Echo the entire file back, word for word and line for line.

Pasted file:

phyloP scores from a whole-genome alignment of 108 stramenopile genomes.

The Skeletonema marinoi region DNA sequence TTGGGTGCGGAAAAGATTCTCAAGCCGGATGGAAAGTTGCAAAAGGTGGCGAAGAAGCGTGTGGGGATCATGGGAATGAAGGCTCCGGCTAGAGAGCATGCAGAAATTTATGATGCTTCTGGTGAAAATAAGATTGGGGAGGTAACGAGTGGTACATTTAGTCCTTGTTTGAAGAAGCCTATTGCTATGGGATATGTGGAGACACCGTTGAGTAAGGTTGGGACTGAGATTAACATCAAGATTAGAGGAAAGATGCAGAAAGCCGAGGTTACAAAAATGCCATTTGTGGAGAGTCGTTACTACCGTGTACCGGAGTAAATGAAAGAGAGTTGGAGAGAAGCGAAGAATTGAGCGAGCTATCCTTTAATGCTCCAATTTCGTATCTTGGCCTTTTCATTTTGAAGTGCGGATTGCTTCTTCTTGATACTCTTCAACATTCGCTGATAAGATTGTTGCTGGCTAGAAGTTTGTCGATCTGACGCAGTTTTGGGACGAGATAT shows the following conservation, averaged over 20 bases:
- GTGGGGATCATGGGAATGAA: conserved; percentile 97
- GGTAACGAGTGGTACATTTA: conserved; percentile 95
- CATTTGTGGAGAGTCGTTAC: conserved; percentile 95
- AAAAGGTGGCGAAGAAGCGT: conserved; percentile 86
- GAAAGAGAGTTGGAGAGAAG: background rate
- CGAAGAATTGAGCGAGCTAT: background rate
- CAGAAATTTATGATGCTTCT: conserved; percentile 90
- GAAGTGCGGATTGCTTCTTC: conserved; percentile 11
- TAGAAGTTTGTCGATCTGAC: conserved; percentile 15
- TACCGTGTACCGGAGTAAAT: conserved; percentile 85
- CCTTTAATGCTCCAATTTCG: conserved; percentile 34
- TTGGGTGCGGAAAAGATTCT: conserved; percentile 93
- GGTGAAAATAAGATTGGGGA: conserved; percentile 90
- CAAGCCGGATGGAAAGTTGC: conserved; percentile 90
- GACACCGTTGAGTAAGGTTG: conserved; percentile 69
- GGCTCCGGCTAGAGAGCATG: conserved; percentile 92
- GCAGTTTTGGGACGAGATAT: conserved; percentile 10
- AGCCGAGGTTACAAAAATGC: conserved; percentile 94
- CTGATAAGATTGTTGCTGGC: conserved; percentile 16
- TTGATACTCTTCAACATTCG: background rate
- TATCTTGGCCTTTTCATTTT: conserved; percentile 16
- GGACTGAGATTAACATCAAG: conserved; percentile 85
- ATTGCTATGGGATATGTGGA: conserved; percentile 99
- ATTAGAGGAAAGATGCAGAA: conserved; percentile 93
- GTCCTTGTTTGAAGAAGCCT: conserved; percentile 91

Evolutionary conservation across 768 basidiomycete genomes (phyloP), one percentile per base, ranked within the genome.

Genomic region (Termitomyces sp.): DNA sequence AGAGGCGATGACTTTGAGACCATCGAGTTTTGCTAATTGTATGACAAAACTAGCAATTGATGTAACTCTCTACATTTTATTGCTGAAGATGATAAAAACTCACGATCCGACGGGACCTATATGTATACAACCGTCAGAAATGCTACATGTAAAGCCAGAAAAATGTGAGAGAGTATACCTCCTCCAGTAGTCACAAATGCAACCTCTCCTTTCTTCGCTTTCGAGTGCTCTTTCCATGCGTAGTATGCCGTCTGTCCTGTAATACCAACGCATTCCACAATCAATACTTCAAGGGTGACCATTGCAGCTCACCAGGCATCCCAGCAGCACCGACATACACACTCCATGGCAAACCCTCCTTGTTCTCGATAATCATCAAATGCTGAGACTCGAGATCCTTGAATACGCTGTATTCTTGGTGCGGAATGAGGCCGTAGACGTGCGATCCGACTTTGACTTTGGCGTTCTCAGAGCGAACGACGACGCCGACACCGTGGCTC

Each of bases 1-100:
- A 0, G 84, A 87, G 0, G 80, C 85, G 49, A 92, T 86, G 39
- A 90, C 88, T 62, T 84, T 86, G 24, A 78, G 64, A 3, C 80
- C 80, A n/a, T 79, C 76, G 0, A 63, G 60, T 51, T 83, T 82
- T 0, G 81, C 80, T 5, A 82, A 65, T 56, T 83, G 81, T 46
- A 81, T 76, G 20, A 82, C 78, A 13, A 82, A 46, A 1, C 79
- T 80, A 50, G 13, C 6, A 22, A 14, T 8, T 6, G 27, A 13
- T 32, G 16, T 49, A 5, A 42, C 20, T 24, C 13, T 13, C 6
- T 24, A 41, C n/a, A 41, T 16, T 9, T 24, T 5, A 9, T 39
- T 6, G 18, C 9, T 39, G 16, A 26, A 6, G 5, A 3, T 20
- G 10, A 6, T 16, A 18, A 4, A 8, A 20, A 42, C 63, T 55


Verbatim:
phyloP scores from a whole-genome alignment of 108 stramenopile genomes.

The Skeletonema marinoi region DNA sequence TTGGGTGCGGAAAAGATTCTCAAGCCGGATGGAAAGTTGCAAAAGGTGGCGAAGAAGCGTGTGGGGATCATGGGAATGAAGGCTCCGGCTAGAGAGCATGCAGAAATTTATGATGCTTCTGGTGAAAATAAGATTGGGGAGGTAACGAGTGGTACATTTAGTCCTTGTTTGAAGAAGCCTATTGCTATGGGATATGTGGAGACACCGTTGAGTAAGGTTGGGACTGAGATTAACATCAAGATTAGAGGAAAGATGCAGAAAGCCGAGGTTACAAAAATGCCATTTGTGGAGAGTCGTTACTACCGTGTACCGGAGTAAATGAAAGAGAGTTGGAGAGAAGCGAAGAATTGAGCGAGCTATCCTTTAATGCTCCAATTTCGTATCTTGGCCTTTTCATTTTGAAGTGCGGATTGCTTCTTCTTGATACTCTTCAACATTCGCTGATAAGATTGTTGCTGGCTAGAAGTTTGTCGATCTGACGCAGTTTTGGGACGAGATAT shows the following conservation, averaged over 20 bases:
- GTGGGGATCATGGGAATGAA: conserved; percentile 97
- GGTAACGAGTGGTACATTTA: conserved; percentile 95
- CATTTGTGGAGAGTCGTTAC: conserved; percentile 95
- AAAAGGTGGCGAAGAAGCGT: conserved; percentile 86
- GAAAGAGAGTTGGAGAGAAG: background rate
- CGAAGAATTGAGCGAGCTAT: background rate
- CAGAAATTTATGATGCTTCT: conserved; percentile 90
- GAAGTGCGGATTGCTTCTTC: conserved; percentile 11
- TAGAAGTTTGTCGATCTGAC: conserved; percentile 15
- TACCGTGTACCGGAGTAAAT: conserved; percentile 85
- CCTTTAATGCTCCAATTTCG: conserved; percentile 34
- TTGGGTGCGGAAAAGATTCT: conserved; percentile 93
- GGTGAAAATAAGATTGGGGA: conserved; percentile 90
- CAAGCCGGATGGAAAGTTGC: conserved; percentile 90
- GACACCGTTGAGTAAGGTTG: conserved; percentile 69
- GGCTCCGGCTAGAGAGCATG: conserved; percentile 92
- GCAGTTTTGGGACGAGATAT: conserved; percentile 10
- AGCCGAGGTTACAAAAATGC: conserved; percentile 94
- CTGATAAGATTGTTGCTGGC: conserved; percentile 16
- TTGATACTCTTCAACATTCG: background rate
- TATCTTGGCCTTTTCATTTT: conserved; percentile 16
- GGACTGAGATTAACATCAAG: conserved; percentile 85
- ATTGCTATGGGATATGTGGA: conserved; percentile 99
- ATTAGAGGAAAGATGCAGAA: conserved; percentile 93
- GTCCTTGTTTGAAGAAGCCT: conserved; percentile 91

Evolutionary conservation across 768 basidiomycete genomes (phyloP), one percentile per base, ranked within the genome.

Genomic region (Termitomyces sp.): DNA sequence AGAGGCGATGACTTTGAGACCATCGAGTTTTGCTAATTGTATGACAAAACTAGCAATTGATGTAACTCTCTACATTTTATTGCTGAAGATGATAAAAACTCACGATCCGACGGGACCTATATGTATACAACCGTCAGAAATGCTACATGTAAAGCCAGAAAAATGTGAGAGAGTATACCTCCTCCAGTAGTCACAAATGCAACCTCTCCTTTCTTCGCTTTCGAGTGCTCTTTCCATGCGTAGTATGCCGTCTGTCCTGTAATACCAACGCATTCCACAATCAATACTTCAAGGGTGACCATTGCAGCTCACCAGGCATCCCAGCAGCACCGACATACACACTCCATGGCAAACCCTCCTTGTTCTCGATAATCATCAAATGCTGAGACTCGAGATCCTTGAATACGCTGTATTCTTGGTGCGGAATGAGGCCGTAGACGTGCGATCCGACTTTGACTTTGGCGTTCTCAGAGCGAACGACGACGCCGACACCGTGGCTC

Each of bases 1-100:
- A 0, G 84, A 87, G 0, G 80, C 85, G 49, A 92, T 86, G 39
- A 90, C 88, T 62, T 84, T 86, G 24, A 78, G 64, A 3, C 80
- C 80, A n/a, T 79, C 76, G 0, A 63, G 60, T 51, T 83, T 82
- T 0, G 81, C 80, T 5, A 82, A 65, T 56, T 83, G 81, T 46
- A 81, T 76, G 20, A 82, C 78, A 13, A 82, A 46, A 1, C 79
- T 80, A 50, G 13, C 6, A 22, A 14, T 8, T 6, G 27, A 13
- T 32, G 16, T 49, A 5, A 42, C 20, T 24, C 13, T 13, C 6
- T 24, A 41, C n/a, A 41, T 16, T 9, T 24, T 5, A 9, T 39
- T 6, G 18, C 9, T 39, G 16, A 26, A 6, G 5, A 3, T 20
- G 10, A 6, T 16, A 18, A 4, A 8, A 20, A 42, C 63, T 55